A few years ago, right about the time I learned my job was to be outsourced, I remember seeing a book in the bookstore titled My Job Went to India. I assumed it was a parody of sorts and decided to resist the urge to pick it up.
It wasn’t until I read the introduction to The Passionate Programmer by Chad Fowler, that I realized it was the second edition of that same book, which had been subtitled “52 Ways to Save Your Job.” The title change is a good one, as it does a much better job of crystallizing the goal of this book.
The focus of The Passionate Programmer is how to have an exceptional career as a developer. It is written as several short essays on specific tips for creating a career in programming you can be passionate about, each followed by one or more specific suggestions for activities to follow through on what you’ve just read. In essence, this is What Color Is Your Parachute? for people who already know they want to be programmers.
While the driving force may be passion, the topics are very pragmatic. Fowler suggests you choose your market, invest in your product, execute on your plans, and market yourself. This follows from the major thesis, that you must treat your career as a product in and of itself. The passion comes from the desire to create a great product, and do what is necessary to make that product, ultimately yourself, successful.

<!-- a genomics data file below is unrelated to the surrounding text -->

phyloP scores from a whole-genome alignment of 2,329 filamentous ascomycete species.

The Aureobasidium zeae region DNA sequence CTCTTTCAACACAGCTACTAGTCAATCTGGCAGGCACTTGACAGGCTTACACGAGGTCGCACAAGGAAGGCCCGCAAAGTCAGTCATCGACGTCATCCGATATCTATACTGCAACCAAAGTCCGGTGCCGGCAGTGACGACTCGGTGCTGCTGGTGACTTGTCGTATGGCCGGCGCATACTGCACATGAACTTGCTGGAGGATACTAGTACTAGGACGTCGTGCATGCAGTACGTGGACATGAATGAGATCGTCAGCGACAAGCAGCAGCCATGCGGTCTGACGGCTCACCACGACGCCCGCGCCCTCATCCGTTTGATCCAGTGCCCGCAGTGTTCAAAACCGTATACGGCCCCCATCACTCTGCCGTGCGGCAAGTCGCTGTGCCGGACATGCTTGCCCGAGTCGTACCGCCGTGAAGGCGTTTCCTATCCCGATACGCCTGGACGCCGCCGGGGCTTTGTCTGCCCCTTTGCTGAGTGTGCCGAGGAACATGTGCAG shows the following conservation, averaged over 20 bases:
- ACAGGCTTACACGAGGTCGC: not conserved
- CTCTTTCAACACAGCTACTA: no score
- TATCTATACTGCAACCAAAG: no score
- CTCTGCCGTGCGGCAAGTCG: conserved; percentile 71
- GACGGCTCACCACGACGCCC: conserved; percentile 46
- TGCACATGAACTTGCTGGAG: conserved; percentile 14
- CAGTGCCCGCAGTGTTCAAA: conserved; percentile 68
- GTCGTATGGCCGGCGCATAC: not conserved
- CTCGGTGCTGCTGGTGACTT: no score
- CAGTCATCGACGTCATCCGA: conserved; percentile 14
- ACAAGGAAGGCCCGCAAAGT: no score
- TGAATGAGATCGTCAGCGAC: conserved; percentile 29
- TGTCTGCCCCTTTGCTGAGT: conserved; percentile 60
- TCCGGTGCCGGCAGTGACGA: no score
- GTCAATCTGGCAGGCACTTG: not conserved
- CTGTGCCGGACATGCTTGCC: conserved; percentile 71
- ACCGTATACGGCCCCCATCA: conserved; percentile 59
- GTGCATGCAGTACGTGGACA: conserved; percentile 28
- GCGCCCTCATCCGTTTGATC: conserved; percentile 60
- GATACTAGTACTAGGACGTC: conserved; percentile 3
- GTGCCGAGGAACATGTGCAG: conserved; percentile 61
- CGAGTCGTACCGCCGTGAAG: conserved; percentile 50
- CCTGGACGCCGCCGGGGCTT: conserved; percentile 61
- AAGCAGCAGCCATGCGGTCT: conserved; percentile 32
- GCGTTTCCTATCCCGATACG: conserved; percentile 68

An important point that’s treated as a side note – you have to want to be a great programmer. If you find that’s not what you want, maybe you should find a career you can be passionate about.
Fowler provides a road map for how to create a career you love on a daily basis while moving towards a future you are excited about. The topics range from how to find enjoyment in the drudge tasks you may hate, how to keep from falling behind the technology curve, how to decide when to take career risks, and how to become truly remarkable (not just good).
Most of the “Act On It” tasks are highly relevant and useful. Now that I have read the entire book, I plan to review the chapters that feel the most relevant and focus on one or two of the tasks a week.
While much of the advice provided the The Passionate Programmer is not new, I think this is a great resource for anybody who wants to have a career as a software developer that excites and inspires. Software is a great industry, full of brilliant people and complex problems to solve. That’s why I got into it. This book provides concrete ways I can keep that passion alive.